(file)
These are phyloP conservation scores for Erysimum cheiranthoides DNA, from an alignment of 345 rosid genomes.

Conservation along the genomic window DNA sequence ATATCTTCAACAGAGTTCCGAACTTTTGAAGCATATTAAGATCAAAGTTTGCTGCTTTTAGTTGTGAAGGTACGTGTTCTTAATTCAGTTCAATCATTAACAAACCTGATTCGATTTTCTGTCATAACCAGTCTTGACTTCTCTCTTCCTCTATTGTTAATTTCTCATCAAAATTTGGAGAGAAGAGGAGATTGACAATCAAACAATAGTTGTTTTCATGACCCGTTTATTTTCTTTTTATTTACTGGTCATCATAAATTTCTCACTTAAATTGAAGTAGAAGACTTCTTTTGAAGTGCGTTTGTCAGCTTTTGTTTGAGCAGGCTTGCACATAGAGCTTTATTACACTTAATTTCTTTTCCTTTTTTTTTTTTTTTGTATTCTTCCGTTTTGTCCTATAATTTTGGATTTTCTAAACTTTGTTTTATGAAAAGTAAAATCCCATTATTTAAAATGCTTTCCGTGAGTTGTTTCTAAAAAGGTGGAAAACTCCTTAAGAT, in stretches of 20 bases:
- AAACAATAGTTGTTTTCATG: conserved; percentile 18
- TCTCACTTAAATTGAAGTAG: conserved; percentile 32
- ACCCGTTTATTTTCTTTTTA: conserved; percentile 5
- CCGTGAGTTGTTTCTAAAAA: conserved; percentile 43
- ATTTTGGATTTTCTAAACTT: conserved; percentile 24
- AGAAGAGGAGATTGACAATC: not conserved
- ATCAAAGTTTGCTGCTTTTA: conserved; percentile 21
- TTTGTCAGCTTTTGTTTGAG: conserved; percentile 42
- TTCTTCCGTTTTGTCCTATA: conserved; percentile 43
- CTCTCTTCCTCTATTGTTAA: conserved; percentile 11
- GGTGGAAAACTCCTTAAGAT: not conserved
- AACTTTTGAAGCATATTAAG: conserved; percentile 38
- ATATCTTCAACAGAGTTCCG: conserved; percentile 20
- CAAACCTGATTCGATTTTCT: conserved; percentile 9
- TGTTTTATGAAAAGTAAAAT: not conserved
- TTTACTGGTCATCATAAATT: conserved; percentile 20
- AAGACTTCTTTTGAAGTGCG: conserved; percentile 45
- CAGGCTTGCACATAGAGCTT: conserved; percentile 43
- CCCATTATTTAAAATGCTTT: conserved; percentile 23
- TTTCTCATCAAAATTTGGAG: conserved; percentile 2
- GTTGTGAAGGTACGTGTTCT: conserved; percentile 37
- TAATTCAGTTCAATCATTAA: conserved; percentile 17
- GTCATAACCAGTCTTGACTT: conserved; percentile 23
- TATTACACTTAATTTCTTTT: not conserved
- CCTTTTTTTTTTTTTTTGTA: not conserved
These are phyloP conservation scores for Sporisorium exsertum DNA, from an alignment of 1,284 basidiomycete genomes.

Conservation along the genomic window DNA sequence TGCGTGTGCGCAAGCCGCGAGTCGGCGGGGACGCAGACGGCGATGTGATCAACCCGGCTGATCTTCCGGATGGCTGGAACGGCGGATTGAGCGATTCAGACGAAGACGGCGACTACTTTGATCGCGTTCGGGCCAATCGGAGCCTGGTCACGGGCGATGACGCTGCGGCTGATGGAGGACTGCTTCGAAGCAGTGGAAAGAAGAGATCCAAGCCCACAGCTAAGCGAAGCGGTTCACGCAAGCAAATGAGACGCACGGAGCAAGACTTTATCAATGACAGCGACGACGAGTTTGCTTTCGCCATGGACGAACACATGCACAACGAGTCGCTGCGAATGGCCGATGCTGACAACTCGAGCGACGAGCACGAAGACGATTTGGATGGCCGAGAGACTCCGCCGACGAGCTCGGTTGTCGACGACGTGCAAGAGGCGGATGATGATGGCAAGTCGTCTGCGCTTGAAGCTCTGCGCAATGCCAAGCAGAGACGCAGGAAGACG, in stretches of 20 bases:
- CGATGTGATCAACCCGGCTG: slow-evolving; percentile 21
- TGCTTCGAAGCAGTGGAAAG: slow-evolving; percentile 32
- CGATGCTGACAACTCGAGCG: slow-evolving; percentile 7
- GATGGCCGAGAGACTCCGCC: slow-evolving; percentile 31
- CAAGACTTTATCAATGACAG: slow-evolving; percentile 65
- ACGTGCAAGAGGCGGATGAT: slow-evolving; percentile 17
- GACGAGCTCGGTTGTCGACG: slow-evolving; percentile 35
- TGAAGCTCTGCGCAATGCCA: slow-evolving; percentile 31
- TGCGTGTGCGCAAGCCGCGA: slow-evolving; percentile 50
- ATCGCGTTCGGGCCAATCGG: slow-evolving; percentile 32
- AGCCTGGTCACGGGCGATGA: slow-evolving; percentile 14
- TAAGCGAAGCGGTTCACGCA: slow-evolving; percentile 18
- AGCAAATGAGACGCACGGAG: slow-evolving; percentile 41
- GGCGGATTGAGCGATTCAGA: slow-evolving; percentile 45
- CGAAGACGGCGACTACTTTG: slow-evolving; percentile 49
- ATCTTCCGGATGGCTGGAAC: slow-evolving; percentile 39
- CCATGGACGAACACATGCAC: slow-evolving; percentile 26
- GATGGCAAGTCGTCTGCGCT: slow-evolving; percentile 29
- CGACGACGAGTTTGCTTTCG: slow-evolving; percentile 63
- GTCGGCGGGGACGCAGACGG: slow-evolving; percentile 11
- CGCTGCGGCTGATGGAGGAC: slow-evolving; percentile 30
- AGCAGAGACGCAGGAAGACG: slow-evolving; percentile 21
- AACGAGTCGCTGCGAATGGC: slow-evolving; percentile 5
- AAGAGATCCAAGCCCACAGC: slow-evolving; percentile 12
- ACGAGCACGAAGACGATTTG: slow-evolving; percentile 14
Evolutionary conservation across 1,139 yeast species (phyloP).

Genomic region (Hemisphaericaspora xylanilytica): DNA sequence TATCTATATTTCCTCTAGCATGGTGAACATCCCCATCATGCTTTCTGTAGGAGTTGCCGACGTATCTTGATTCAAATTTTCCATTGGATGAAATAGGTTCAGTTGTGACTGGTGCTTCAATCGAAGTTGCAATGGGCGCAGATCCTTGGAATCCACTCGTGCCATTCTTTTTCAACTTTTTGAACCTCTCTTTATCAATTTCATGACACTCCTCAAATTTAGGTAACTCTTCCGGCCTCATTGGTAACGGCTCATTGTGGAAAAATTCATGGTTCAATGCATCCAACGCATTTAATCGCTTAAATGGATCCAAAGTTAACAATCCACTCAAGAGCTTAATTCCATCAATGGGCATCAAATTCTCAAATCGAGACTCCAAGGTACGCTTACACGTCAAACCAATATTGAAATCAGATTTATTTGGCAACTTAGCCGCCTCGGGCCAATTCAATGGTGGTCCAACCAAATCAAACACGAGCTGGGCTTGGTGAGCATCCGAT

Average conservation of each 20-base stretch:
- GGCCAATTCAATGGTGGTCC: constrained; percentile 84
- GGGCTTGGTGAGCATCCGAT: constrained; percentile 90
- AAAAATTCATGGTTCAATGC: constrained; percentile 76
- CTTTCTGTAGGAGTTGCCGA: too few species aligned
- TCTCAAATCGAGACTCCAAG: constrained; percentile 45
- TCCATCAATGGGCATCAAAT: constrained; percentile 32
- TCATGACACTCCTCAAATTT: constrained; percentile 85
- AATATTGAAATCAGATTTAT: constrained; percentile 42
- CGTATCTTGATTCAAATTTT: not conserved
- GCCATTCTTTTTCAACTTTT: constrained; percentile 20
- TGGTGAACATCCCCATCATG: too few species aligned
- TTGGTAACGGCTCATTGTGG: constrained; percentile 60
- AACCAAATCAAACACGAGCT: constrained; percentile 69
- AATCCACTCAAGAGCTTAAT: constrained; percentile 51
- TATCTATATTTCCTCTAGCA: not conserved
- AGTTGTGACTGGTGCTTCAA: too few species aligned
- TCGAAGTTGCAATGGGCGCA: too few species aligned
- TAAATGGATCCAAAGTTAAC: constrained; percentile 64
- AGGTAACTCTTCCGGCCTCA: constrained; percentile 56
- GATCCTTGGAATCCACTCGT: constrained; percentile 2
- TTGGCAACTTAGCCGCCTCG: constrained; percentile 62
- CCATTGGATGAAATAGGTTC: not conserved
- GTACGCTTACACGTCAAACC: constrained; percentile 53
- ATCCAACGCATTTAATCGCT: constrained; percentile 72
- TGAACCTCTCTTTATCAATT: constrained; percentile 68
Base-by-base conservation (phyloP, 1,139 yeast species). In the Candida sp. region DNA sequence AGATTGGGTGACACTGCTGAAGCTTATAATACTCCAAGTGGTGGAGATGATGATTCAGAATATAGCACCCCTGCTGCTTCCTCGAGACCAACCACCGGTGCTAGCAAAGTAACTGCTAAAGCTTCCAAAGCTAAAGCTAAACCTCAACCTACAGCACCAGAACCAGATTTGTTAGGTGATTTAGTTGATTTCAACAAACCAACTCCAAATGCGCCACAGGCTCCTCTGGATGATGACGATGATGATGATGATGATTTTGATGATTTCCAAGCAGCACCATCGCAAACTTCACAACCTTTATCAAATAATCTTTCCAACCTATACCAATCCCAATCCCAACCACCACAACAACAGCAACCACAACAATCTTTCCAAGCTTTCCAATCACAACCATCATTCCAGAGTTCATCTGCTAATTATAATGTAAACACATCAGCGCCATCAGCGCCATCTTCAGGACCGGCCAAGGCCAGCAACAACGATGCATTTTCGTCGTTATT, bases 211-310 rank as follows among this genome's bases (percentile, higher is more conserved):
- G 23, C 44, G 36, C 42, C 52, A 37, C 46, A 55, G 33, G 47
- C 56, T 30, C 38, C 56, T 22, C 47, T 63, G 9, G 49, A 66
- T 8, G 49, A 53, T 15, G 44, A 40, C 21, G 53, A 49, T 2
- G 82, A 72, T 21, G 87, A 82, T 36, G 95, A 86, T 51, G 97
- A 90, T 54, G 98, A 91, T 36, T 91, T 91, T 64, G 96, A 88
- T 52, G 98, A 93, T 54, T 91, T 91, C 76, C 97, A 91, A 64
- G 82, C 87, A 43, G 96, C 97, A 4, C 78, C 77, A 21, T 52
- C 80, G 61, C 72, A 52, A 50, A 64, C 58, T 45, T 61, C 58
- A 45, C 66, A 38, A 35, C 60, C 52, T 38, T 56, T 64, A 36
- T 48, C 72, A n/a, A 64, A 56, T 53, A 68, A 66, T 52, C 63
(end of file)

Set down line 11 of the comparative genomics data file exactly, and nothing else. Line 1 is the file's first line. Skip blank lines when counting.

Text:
- TTCTTCCGTTTTGTCCTATA: conserved; percentile 43